Gilbert’s Mother by William Trevor

I’ve been slowly working my way through William Trevor’s short story collection, After Rain, for several months now. The title story of this collection is part of my “Deal Me In” short story reading project for 2011, but the other remaining stories are fair game for ad hoc reading whenever I have a spare half hour or so. I had just such a half hour today, and I didn’t want to delve back into The Persian Expedition with Xenophon (mainly because I knew I wouldn’t want to return to the 21st century after “only” half an hour with my mercenary Greek hoplite friends…). So – I chose instead to knock out another William Trevor story.
I first learned of William Trevor at one of my favorite blogs: Ana the Imp. Ana is a young but very astute reader who focuses mainly on history and political topics. She is a great writer, prolific blogger and always seems to have something fascinating to post about. Back in September she introduced me to William Trevor. Her original post about the author can be found at:

As one reviewer on put it succinctly – and accurately, Trevor is “The master of the quiet, but important story”

The story I read today was wonderful and chilling at the same time. It begins with the news that a young girl is murdered on the way home from work in South London. In the following pages we meet another resident of them neighborhood where this happens. She is Rosalie Mannion, a fifty year-old single mother who Trevor describes economically as having a “round, pretty face (that) had taken charge of what wrinkles had come, by chance distributing them favorably.” Isn’t that a great description?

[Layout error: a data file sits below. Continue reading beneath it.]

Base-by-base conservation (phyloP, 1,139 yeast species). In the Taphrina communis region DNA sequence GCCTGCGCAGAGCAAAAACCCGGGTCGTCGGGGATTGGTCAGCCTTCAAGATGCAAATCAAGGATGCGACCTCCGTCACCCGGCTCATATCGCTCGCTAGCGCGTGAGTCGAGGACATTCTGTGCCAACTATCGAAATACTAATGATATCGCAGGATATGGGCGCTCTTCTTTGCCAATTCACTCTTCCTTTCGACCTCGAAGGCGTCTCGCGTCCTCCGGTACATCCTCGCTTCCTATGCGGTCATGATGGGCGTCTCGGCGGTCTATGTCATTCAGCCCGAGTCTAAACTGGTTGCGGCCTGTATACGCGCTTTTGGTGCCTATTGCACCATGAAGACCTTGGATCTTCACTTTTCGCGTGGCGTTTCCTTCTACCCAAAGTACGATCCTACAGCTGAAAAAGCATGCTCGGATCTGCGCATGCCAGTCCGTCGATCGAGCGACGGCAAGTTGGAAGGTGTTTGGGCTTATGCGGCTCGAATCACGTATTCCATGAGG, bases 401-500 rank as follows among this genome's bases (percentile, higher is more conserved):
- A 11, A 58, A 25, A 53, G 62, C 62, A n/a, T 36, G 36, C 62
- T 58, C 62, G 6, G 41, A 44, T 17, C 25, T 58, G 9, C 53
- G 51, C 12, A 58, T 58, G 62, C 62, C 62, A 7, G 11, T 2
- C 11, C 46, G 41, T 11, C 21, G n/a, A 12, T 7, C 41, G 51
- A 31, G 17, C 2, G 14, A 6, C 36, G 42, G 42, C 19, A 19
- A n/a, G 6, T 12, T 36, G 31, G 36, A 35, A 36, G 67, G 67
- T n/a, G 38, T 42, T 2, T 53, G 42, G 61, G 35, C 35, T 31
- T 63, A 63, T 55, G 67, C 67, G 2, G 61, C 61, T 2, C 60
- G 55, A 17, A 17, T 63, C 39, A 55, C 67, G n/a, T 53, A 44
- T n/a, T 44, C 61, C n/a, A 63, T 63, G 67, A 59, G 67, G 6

Anyway, what we then learn is that Rosalie has an adult son living with her who has always been a bit odd and troubled. We learn that he is antisocial and even spent a year once in an institution. His mother had hoped they “would keep him” but was assured by the haughty doctors that “as long as he stays on his medication, there’s nothing to worry about.” She knows they are wrong, and her life becomes a kind of private hell as he becomes wont to disappear for sometimes days at a time, during which she hears on the news of crimes or mischief where he has been. He mysteriously acquires a car, is absent from home and in a town where serious arson occurs, etc. etc. Yet seemingly he can also function rather normally in society and even holds down a job in an architect’s office.

What makes this tale chilling is the gradual realization for the reader that “he knows that she knows” (or suspects) that he is evil. Worse yet, she knows that he knows that she knows, and even worse HE knows that… well, you get the picture. She’s too afraid to report him to the authorities – partly because he’s her son, but mostly because of her fear. The reader can imagine the fear and tension that this poor woman lives in day after day, and can sense that there is not likely to be an end to it. A disturbing but masterful short story.



  1. anatheimp said,

    February 1, 2011 at 2:10 am

    I’m so pleased to have been the one to introduce Trevor to you. 🙂


  2. Jay said,

    February 1, 2011 at 7:18 am

    I’ve learned to trust your judgement over the past year, Ana. 🙂

    In fact, just this past weekend, my mother said she was thinking about going to see “The King’s Speech”, and – having recently read your review – I told her, “I heard from a trusted source that it was excellent.” She loved it.



  3. anatheimp said,

    February 1, 2011 at 8:53 pm

    Jay, that’s delightful. 🙂


  4. September 13, 2011 at 5:28 am

    […] master of the form.  I posted about several of them this year.  Lost Ground, After Rain, and Gilbert’s Mother.  The first two were my […]


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